What are the most common causes of purple skin?

There are several conditions that can lead to purple skin. Bruises are likely to be one of the most common. Port-wine stains are hyperpigmentation conditions that are generally non-threatening. If the area is itchy and there are bumps, a person may be suffering from lichen planus. A more serious condition that affects purple skin is Kaposi's sarcoma, a type of cancer that progresses rapidly in people with AIDS.

Bruises are one of the most common causes of purple skin. This discoloration occurs as a result of trauma. Capillaries are small blood vessels that act as exchange mechanisms between arteries and veins. When a person is injured, say for example they get punched in the arm, the capillaries can be damaged or broken to allow blood to leak and collect under the skin. Bruises are usually accompanied by pain, and people are often advised to apply cold compresses.

Port-wine stains are a type of hyperpigmentation that can result in purple skin. This condition, which often begins at birth, is caused by capillaries that don't form normally. Port-wine stains are often pink when a person is young. As a person ages, the color of the spots tends to change and become purple. Some believe that when these spots occur in the eye, there is an increased risk of glaucoma.

If the purple skin discoloration is accompanied by an itchy rash, the problem may be lichen planus. Scratching is commonly seen as the effect of making more purple bumps appear. This is a disease whose cause is unknown, but certain medications and chemicals are suspected triggers. The condition can remain active for up to a year. Although lichen planus often goes away without treatment, for many people the problem is a recurring one.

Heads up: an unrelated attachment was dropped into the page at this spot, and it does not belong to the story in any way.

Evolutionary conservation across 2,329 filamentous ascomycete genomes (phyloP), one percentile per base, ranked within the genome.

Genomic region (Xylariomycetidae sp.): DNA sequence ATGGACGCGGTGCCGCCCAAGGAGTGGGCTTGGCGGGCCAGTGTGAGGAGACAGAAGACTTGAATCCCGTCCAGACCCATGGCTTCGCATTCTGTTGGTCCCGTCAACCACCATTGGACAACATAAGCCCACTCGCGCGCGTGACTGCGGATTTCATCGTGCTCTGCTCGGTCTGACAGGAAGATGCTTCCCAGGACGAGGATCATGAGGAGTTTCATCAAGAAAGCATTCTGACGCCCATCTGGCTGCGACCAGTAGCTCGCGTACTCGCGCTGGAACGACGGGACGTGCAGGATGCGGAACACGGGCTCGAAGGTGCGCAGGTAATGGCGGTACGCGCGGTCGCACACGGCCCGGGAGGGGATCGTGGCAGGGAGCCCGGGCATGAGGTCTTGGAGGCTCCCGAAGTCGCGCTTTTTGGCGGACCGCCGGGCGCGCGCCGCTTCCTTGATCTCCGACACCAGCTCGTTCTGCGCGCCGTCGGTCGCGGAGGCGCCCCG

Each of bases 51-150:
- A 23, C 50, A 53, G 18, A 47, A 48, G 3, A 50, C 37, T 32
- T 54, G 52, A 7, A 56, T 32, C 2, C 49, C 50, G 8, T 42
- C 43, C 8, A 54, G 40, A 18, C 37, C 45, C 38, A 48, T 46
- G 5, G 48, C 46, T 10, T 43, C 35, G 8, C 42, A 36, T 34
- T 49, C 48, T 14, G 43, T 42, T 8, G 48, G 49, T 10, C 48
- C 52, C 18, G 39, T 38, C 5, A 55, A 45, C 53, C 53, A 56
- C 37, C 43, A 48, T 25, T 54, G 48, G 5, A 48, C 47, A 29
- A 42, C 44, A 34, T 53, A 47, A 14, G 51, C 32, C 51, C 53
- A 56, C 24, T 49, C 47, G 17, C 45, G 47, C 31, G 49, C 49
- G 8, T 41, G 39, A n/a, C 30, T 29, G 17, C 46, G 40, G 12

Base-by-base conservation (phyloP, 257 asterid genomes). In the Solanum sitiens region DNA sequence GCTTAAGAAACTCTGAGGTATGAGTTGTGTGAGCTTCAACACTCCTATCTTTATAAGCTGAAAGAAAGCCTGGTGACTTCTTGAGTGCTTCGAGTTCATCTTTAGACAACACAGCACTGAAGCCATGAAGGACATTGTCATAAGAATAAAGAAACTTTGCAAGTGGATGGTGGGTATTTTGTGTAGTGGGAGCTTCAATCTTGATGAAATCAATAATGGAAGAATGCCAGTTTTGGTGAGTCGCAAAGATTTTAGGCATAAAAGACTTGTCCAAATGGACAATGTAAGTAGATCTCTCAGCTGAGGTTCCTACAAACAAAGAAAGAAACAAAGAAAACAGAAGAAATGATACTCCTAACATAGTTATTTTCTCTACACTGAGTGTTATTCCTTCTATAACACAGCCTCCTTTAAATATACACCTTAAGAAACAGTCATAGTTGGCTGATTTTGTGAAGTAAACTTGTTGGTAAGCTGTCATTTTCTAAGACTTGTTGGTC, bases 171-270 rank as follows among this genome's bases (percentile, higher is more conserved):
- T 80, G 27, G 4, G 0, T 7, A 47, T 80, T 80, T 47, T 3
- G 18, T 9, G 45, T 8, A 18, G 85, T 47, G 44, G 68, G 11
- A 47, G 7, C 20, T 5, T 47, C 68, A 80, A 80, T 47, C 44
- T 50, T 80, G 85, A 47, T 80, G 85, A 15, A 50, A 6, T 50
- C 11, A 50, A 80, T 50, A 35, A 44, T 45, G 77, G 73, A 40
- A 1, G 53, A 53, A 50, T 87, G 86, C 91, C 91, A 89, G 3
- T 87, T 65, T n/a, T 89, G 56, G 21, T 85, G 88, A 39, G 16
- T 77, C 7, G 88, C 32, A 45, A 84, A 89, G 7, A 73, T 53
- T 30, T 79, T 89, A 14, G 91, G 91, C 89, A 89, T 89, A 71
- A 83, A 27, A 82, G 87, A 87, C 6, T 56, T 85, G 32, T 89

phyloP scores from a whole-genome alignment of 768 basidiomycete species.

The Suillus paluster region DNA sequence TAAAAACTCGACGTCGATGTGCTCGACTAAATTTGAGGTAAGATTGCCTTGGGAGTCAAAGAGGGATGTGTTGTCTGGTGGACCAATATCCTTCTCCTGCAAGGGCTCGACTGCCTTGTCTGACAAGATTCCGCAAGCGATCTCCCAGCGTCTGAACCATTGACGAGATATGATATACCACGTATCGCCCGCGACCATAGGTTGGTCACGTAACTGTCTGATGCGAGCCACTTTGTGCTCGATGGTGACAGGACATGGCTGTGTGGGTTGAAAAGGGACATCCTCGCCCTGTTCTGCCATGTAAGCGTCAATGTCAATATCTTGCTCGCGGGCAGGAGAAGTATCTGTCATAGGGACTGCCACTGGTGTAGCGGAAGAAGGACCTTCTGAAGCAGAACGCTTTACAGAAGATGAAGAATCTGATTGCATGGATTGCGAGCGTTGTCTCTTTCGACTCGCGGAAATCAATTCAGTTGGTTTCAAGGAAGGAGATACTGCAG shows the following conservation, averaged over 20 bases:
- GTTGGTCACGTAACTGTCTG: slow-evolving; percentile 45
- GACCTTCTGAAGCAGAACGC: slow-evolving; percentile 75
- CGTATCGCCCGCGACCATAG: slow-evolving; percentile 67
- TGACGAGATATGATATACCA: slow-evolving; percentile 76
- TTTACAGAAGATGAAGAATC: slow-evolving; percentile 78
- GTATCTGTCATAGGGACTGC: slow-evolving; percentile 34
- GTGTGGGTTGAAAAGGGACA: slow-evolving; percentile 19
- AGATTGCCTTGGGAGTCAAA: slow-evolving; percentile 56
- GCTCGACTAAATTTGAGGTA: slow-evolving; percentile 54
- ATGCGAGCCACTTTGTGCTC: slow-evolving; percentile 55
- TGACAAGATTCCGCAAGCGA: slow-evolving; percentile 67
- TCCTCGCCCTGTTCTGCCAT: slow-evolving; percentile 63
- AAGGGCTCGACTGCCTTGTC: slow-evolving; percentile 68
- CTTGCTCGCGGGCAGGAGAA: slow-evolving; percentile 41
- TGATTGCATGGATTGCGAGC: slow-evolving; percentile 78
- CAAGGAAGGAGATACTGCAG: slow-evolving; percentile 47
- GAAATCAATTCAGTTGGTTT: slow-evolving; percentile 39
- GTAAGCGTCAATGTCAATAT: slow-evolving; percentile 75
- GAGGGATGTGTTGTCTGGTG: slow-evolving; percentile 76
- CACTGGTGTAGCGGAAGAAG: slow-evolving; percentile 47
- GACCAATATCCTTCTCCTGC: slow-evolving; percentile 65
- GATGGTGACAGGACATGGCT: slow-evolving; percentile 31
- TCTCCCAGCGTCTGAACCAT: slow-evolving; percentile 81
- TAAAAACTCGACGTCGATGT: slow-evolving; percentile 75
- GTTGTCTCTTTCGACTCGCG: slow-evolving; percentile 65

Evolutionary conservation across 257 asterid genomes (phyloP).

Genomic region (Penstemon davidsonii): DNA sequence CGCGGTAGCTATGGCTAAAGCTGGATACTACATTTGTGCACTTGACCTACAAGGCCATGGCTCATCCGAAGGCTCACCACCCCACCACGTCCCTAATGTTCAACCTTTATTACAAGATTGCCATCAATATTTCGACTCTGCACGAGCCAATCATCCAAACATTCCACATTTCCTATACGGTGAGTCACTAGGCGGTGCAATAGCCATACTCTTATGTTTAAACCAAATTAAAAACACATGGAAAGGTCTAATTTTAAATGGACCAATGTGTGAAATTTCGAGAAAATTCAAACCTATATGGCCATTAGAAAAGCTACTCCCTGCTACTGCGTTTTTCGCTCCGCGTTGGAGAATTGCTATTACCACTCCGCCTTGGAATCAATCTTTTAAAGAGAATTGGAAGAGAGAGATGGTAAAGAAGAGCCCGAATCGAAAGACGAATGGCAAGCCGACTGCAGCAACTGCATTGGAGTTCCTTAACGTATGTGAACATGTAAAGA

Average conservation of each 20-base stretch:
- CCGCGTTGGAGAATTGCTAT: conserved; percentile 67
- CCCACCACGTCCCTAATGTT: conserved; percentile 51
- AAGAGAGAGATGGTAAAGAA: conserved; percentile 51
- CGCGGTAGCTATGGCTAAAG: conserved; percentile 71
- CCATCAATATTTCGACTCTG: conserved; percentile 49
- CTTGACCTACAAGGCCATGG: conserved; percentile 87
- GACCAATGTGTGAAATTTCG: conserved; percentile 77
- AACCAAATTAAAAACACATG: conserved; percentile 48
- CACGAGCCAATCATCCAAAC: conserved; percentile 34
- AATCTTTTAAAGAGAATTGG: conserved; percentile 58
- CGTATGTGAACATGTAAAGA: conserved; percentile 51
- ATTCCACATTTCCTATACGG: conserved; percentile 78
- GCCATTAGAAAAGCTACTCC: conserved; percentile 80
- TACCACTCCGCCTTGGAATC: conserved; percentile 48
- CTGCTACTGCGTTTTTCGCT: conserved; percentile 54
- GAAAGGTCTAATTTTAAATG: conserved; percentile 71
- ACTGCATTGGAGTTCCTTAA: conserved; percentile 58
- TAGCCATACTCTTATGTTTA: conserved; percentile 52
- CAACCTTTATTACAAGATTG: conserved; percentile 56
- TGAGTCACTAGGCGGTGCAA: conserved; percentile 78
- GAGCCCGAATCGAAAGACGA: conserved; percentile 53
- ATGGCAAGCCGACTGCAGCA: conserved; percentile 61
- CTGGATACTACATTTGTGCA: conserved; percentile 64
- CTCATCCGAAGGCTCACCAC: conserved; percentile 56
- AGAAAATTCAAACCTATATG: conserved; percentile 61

Purple skin discoloration that appears striated can be caused by spider veins. This condition is similar to varicose veins in many ways, including the fact that it is caused by poor circulation and tends to have a comparable cobweb-like appearance. However, one important difference is that the veins associated with this condition are small. Its position near the surface of the skin is the cause of the purple appearance.

Kaposi's sarcoma is a disease in which cancer cells can, among other things, cause purple skin lesions. The discoloration of these lesions is created by the blood supply flowing into them. The lesions can appear on various areas of the body, including the arms, thighs, and face. In some cases, these lesions may be swollen and painful, but some people do not experience any pain. It is widely reported that AIDS causes this type of cancer to progress much faster than normal.

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